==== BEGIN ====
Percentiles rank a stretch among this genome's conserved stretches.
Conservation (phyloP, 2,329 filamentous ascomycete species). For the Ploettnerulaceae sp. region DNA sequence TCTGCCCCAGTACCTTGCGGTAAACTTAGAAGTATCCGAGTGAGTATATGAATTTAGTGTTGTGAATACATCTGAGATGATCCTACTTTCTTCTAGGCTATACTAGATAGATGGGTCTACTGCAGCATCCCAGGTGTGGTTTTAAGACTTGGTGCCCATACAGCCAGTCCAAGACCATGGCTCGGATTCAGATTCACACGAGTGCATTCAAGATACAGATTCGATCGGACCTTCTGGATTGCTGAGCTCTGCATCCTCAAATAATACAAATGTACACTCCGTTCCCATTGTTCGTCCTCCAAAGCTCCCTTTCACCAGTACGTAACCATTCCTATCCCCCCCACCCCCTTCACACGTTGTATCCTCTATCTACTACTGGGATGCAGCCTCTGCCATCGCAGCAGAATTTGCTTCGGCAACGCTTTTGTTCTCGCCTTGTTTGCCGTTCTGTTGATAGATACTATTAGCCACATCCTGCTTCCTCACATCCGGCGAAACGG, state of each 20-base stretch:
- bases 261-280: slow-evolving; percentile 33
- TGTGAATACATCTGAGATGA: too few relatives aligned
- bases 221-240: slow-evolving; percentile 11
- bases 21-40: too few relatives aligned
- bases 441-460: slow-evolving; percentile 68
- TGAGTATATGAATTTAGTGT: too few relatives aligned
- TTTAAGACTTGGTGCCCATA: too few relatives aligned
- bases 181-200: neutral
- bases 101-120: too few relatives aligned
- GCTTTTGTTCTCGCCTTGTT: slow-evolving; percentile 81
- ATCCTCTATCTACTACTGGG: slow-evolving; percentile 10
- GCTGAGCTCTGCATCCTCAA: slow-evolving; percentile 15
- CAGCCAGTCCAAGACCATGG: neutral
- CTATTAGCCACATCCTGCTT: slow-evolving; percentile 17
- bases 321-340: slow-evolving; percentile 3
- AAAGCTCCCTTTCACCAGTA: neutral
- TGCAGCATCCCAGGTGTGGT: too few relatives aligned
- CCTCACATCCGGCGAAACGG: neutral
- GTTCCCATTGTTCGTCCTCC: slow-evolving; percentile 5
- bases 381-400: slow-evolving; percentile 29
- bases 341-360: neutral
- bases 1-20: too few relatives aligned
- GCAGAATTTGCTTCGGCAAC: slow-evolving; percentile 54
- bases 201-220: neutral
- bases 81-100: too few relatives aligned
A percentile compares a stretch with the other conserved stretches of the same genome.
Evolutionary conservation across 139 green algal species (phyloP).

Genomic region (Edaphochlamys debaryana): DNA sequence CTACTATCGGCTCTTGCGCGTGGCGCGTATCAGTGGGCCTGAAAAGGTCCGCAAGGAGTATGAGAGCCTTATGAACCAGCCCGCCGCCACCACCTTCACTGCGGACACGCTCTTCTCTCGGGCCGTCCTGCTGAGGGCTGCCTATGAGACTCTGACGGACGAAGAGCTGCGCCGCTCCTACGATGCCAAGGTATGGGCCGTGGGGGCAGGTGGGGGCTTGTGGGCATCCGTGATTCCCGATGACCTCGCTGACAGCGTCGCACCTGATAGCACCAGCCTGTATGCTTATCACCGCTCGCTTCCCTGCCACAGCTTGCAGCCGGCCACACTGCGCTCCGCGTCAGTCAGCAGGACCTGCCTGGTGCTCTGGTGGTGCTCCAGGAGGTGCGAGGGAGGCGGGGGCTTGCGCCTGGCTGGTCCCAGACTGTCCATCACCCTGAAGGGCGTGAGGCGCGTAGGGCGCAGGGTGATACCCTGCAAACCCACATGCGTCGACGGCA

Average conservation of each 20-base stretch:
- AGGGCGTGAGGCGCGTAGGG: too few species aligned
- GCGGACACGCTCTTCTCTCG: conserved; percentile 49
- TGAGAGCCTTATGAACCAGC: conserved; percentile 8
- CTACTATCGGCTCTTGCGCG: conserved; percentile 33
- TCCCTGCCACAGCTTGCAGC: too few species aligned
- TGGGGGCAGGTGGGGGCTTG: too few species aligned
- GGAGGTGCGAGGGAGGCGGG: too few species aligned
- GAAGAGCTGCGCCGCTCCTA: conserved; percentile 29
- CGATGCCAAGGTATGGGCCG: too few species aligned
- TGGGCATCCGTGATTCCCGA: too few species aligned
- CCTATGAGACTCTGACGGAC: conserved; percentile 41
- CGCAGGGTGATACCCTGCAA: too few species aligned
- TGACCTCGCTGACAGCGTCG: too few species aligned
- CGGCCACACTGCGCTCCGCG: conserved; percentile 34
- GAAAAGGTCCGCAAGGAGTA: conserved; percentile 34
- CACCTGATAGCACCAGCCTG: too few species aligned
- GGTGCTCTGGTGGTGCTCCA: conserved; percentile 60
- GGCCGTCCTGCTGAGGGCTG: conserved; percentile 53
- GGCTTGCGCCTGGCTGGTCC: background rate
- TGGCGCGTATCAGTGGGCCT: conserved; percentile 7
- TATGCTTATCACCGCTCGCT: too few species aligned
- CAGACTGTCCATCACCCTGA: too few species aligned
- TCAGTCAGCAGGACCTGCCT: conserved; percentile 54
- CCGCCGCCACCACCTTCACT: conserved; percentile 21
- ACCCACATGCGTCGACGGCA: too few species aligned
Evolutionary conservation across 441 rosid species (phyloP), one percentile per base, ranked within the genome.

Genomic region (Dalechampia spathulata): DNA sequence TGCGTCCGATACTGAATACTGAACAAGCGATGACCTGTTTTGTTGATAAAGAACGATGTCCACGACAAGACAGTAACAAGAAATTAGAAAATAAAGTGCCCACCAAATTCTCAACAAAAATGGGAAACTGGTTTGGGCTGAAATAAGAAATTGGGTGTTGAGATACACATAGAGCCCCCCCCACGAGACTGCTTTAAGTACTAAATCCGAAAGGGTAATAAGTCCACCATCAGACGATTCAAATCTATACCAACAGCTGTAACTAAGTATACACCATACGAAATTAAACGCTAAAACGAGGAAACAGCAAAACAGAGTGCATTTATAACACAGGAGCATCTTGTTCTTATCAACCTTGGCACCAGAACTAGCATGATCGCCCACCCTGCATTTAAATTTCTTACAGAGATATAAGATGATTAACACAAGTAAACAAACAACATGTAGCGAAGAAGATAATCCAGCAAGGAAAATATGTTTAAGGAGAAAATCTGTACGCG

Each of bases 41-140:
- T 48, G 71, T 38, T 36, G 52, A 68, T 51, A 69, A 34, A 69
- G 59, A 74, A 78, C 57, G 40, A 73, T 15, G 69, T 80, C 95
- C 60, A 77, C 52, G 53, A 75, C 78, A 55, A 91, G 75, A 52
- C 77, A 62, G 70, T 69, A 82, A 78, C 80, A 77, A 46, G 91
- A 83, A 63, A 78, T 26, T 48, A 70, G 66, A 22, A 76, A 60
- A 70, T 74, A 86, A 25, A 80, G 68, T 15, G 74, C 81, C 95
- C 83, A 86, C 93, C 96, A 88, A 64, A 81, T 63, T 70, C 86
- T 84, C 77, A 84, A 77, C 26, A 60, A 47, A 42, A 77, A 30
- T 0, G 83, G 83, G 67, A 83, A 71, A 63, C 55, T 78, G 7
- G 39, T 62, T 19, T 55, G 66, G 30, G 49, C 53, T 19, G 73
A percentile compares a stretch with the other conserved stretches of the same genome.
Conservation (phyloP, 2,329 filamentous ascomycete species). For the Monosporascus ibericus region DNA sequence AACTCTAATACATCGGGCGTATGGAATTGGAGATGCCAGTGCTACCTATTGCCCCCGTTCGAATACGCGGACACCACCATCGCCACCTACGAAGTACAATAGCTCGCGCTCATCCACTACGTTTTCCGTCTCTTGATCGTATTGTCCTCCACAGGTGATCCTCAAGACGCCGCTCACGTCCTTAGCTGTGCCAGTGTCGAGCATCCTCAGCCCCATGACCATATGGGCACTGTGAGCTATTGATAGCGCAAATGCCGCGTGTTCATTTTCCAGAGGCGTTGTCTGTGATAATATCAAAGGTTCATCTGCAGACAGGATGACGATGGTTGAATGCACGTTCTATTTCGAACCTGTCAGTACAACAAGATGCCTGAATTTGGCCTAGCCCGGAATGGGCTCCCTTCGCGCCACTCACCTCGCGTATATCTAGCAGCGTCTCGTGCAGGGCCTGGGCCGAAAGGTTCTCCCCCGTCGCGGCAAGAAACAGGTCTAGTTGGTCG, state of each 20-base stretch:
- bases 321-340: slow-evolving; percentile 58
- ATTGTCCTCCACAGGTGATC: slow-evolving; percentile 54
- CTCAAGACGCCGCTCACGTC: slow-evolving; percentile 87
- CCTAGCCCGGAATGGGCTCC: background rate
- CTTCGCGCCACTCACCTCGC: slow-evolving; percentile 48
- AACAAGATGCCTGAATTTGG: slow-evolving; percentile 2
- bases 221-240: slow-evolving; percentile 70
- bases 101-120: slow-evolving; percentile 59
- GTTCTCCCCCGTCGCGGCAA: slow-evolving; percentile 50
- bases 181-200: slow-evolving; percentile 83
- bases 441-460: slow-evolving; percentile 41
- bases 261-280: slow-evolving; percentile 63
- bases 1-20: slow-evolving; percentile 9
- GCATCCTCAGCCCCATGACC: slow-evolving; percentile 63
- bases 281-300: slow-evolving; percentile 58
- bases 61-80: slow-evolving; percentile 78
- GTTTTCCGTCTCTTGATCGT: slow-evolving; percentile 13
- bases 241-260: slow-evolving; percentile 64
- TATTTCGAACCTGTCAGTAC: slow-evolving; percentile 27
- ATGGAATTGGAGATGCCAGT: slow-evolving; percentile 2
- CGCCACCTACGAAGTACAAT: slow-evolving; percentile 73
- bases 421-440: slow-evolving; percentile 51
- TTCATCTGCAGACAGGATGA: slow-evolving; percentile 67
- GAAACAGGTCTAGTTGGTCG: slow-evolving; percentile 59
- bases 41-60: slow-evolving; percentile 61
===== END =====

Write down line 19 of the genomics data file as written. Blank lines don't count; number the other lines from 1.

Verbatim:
- TGCAGCATCCCAGGTGTGGT: too few relatives aligned